I can’t believe this is not the first time he had to say this.
On May 24, just two days before students were to begin summer break, 21 people were killed in their classrooms during a devastating mass shooting event at a Texas elementary school. The incident quickly became the most deadly mass shooting event in the state’s history, and one of most deadly school shootings in the country. While people all over the nation are mourning this loss, it’s far from the first time this feeling has struck the United States. Barack Obama’s Instagram about the Uvalde school shooting is way too familiar, and it’s absolutely heartbreaking.
“Across the country, parents are ... worried about what might happen tomorrow after they drop their kids off at school, or take them to a grocery store or any other public space,” Obama wrote in his May 24 post. “Michelle and I grieve with the families in Uvalde, who are experiencing pain no one should have to bear,” Obama added. “We’re also angry for them.”
According to several news sources, the shooting started at approximately 11:30 am local time on May 24, when the gunman arrived at Robb Elementary School in Uvalde, Texas, and barricaded himself inside a classroom. At least 21 people were killed, 19 of whom were children, before the gunman was fatally shot by law enforcement.
It’s the deadliest school shooting since 2012’s shooting at Sandy Hook Elementary in Newtown, Connecticut, in which 26 people, including 20 children, were killed. In his May 24 post, Obama remarked on the comparison. “Nearly ten years after Sandy Hook — and ten days after Buffalo — our country is paralyzed, not by fear, but by a gun lobby and a political party that have shown no willingness to act in any way that might help prevent these tragedies,” he wrote, also referencing the May 14 shooting in Buffalo, New York, when a gunman killed 10 people in a grocery store, in what authorities say appeared to be an anti-Black hate crime.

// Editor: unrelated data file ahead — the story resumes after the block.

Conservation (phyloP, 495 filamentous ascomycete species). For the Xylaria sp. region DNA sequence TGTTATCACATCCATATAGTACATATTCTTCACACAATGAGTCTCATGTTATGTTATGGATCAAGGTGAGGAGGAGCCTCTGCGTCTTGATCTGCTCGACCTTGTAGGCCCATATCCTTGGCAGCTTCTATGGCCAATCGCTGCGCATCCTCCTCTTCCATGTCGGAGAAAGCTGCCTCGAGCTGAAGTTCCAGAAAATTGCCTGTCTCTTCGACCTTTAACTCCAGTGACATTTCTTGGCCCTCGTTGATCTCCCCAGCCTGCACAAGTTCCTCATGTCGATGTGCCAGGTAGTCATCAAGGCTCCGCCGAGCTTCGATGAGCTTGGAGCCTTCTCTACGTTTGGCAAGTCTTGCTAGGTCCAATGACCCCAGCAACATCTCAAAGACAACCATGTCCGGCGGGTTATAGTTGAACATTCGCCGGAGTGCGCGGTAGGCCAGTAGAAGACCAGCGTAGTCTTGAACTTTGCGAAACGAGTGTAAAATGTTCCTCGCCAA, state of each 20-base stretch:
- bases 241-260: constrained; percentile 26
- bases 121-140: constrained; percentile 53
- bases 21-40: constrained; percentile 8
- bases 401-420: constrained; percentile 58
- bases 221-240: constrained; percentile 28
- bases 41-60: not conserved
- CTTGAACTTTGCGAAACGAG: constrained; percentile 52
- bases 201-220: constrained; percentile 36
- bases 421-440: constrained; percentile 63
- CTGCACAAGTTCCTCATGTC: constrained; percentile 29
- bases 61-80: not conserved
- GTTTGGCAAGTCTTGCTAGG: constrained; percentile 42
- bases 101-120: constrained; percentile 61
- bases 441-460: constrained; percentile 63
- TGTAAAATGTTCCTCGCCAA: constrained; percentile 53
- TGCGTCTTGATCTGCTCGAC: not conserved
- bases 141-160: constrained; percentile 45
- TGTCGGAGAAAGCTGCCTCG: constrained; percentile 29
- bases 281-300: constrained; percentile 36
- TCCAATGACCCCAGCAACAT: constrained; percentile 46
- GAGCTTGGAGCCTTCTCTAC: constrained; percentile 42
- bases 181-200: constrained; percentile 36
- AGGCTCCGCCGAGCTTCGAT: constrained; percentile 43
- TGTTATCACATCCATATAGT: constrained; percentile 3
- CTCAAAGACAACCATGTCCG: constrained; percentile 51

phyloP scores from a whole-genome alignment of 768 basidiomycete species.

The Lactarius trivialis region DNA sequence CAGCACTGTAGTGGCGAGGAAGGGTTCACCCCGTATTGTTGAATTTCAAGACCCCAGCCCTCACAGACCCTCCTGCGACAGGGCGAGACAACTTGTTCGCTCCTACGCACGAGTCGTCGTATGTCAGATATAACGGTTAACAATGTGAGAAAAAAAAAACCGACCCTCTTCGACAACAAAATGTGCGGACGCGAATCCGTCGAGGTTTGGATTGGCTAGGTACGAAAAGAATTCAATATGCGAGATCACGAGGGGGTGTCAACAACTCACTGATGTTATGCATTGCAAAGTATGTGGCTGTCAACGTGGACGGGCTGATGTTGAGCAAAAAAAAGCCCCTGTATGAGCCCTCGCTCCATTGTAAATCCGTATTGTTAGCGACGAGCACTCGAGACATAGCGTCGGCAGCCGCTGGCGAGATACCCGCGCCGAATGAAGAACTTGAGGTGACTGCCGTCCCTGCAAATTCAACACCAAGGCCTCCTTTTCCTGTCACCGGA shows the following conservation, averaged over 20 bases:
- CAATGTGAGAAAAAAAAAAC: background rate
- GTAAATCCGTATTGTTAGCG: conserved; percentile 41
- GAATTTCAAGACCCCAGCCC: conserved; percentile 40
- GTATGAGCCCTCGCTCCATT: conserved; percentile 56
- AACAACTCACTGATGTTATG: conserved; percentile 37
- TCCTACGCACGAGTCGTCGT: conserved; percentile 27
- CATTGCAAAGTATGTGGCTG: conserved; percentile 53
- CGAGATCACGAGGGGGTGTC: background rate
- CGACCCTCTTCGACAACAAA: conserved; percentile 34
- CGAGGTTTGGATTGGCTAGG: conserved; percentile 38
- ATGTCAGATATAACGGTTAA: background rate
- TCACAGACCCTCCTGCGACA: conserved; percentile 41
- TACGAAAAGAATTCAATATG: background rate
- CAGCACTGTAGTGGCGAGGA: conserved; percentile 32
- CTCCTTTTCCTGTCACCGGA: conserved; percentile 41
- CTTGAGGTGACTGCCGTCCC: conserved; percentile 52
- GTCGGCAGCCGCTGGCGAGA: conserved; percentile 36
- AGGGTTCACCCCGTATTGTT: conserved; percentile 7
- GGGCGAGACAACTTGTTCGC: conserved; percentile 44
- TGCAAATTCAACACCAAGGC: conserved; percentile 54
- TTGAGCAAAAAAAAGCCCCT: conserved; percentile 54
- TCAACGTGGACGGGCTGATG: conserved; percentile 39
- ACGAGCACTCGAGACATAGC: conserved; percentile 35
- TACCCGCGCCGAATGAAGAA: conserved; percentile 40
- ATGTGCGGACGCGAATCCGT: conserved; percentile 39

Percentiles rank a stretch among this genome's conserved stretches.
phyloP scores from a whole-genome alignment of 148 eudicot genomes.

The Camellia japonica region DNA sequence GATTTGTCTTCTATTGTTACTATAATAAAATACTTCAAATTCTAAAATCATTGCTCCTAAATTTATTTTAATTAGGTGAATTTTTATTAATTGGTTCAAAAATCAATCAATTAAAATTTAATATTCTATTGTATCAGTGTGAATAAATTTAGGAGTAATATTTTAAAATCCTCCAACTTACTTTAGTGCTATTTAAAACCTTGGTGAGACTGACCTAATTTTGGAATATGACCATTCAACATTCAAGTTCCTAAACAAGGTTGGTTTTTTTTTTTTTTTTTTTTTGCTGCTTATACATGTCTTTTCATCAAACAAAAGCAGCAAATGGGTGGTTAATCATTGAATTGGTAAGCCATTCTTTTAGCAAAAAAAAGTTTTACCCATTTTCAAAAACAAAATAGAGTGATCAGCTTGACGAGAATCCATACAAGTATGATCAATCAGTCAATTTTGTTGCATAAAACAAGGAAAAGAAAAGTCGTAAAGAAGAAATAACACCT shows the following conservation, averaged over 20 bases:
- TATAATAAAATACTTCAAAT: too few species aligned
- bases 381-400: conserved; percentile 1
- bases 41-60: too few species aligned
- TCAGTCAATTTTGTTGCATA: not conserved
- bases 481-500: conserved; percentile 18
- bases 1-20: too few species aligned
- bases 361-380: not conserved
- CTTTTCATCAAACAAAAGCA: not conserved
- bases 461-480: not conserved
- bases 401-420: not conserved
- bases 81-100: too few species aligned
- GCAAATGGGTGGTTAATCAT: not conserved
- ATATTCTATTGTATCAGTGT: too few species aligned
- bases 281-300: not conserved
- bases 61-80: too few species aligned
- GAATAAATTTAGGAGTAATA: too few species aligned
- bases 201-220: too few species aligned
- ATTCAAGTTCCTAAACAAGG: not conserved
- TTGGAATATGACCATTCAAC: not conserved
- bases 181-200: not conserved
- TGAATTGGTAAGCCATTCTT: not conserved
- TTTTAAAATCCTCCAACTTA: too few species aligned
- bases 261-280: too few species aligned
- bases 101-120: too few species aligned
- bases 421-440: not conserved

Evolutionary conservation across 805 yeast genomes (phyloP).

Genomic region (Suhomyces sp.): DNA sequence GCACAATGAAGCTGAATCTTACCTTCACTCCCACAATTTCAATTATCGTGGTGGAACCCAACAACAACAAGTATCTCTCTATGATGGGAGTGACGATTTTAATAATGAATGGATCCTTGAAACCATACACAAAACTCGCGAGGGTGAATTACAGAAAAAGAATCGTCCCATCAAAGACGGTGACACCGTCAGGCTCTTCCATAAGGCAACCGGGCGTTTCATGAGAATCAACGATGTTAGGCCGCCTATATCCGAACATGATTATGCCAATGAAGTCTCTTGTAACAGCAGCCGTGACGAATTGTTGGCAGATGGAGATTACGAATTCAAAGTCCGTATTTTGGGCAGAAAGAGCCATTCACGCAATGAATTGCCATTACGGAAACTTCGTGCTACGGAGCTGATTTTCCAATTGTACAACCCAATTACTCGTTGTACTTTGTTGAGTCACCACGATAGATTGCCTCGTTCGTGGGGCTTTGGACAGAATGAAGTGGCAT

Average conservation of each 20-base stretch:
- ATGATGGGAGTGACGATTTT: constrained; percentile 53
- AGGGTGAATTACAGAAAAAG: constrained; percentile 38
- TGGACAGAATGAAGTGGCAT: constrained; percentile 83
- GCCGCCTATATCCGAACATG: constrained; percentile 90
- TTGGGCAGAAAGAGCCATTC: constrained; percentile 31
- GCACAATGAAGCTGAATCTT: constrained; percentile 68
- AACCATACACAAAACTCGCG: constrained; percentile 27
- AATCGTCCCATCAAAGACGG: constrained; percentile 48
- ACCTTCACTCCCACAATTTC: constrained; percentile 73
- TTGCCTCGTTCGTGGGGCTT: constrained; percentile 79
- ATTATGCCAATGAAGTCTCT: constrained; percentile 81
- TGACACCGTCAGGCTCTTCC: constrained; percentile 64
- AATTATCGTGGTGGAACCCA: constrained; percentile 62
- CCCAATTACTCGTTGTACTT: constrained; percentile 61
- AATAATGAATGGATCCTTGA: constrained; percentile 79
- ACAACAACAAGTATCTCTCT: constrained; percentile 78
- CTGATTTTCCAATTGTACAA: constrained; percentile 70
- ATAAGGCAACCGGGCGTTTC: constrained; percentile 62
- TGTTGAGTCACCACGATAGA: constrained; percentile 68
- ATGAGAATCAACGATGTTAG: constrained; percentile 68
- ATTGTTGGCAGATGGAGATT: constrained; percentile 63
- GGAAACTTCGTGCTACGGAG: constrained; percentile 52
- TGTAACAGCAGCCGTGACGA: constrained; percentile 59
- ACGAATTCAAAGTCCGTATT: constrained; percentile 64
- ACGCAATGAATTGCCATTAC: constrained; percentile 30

Back in 2012, Obama shared words that — 10 years on — shows how little has changed. “As a country, we have been through this too many times,” the then-president said in a speech on Dec. 14, 2012. “Whether it’s an elementary school in Newtown, or a shopping mall in Oregon, or a temple in Wisconsin, or a movie theater in Aurora, or a street corner in Chicago — these neighborhoods are our neighborhoods, and these children are our children. And we're going to have to come together and take meaningful action to prevent more tragedies like this, regardless of the politics.”
Since the shooting at Sandy Hook, laws surrounding firearms have only gotten more relaxed in many states, and gun-related violence throughout the nation has only grown more common: According to data from the Gun Violence Archive, from 2014 to 2020, the number of mass shooting events across the nation increased from 269 to 611. And in 2022 alone, hardly 21 weeks into the year, the United States has already seen 213 mass shootings, per NPR.
People across the country (and the world) are calling the nation’s issue with gun violence a public health crisis, and are demanding immediate action on passing legislation on gun reform. “It’s long past time for action, any kind of action,” Obama wrote. “And it’s another tragedy — a quieter but no less tragic one — for families to wait another day.”